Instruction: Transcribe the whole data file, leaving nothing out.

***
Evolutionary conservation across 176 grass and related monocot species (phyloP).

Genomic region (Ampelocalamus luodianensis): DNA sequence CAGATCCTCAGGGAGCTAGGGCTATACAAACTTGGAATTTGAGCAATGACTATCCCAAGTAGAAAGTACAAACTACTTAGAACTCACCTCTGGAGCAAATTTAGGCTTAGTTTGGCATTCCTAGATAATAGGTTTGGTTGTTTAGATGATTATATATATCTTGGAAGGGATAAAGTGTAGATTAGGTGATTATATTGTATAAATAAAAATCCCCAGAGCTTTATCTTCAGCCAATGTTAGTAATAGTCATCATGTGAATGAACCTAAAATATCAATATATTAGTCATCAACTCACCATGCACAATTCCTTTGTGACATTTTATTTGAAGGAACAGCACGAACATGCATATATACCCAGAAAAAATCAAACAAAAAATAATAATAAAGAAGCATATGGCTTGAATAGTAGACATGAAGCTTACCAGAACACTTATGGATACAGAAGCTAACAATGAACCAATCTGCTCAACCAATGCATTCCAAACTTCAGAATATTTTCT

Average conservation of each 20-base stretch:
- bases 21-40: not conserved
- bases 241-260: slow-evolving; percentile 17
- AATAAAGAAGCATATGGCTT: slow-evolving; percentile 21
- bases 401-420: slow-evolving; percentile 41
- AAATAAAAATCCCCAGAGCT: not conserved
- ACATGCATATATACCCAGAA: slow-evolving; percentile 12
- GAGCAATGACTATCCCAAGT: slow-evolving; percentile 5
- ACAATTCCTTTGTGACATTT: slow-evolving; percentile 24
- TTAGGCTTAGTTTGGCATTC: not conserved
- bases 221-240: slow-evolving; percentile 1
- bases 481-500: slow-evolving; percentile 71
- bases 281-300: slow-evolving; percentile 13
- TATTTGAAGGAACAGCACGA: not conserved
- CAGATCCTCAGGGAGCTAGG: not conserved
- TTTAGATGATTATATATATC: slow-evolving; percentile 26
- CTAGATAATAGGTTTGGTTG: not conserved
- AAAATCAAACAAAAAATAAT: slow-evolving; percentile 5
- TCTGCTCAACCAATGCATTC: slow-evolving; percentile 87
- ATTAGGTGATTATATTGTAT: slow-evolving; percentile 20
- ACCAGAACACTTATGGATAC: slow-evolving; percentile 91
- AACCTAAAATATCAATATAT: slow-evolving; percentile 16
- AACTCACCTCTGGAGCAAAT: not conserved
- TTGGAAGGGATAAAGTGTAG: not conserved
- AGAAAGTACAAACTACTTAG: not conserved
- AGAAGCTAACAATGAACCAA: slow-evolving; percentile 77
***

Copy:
Evolutionary conservation across 176 grass and related monocot species (phyloP).

Genomic region (Ampelocalamus luodianensis): DNA sequence CAGATCCTCAGGGAGCTAGGGCTATACAAACTTGGAATTTGAGCAATGACTATCCCAAGTAGAAAGTACAAACTACTTAGAACTCACCTCTGGAGCAAATTTAGGCTTAGTTTGGCATTCCTAGATAATAGGTTTGGTTGTTTAGATGATTATATATATCTTGGAAGGGATAAAGTGTAGATTAGGTGATTATATTGTATAAATAAAAATCCCCAGAGCTTTATCTTCAGCCAATGTTAGTAATAGTCATCATGTGAATGAACCTAAAATATCAATATATTAGTCATCAACTCACCATGCACAATTCCTTTGTGACATTTTATTTGAAGGAACAGCACGAACATGCATATATACCCAGAAAAAATCAAACAAAAAATAATAATAAAGAAGCATATGGCTTGAATAGTAGACATGAAGCTTACCAGAACACTTATGGATACAGAAGCTAACAATGAACCAATCTGCTCAACCAATGCATTCCAAACTTCAGAATATTTTCT

Average conservation of each 20-base stretch:
- bases 21-40: not conserved
- bases 241-260: slow-evolving; percentile 17
- AATAAAGAAGCATATGGCTT: slow-evolving; percentile 21
- bases 401-420: slow-evolving; percentile 41
- AAATAAAAATCCCCAGAGCT: not conserved
- ACATGCATATATACCCAGAA: slow-evolving; percentile 12
- GAGCAATGACTATCCCAAGT: slow-evolving; percentile 5
- ACAATTCCTTTGTGACATTT: slow-evolving; percentile 24
- TTAGGCTTAGTTTGGCATTC: not conserved
- bases 221-240: slow-evolving; percentile 1
- bases 481-500: slow-evolving; percentile 71
- bases 281-300: slow-evolving; percentile 13
- TATTTGAAGGAACAGCACGA: not conserved
- CAGATCCTCAGGGAGCTAGG: not conserved
- TTTAGATGATTATATATATC: slow-evolving; percentile 26
- CTAGATAATAGGTTTGGTTG: not conserved
- AAAATCAAACAAAAAATAAT: slow-evolving; percentile 5
- TCTGCTCAACCAATGCATTC: slow-evolving; percentile 87
- ATTAGGTGATTATATTGTAT: slow-evolving; percentile 20
- ACCAGAACACTTATGGATAC: slow-evolving; percentile 91
- AACCTAAAATATCAATATAT: slow-evolving; percentile 16
- AACTCACCTCTGGAGCAAAT: not conserved
- TTGGAAGGGATAAAGTGTAG: not conserved
- AGAAAGTACAAACTACTTAG: not conserved
- AGAAGCTAACAATGAACCAA: slow-evolving; percentile 77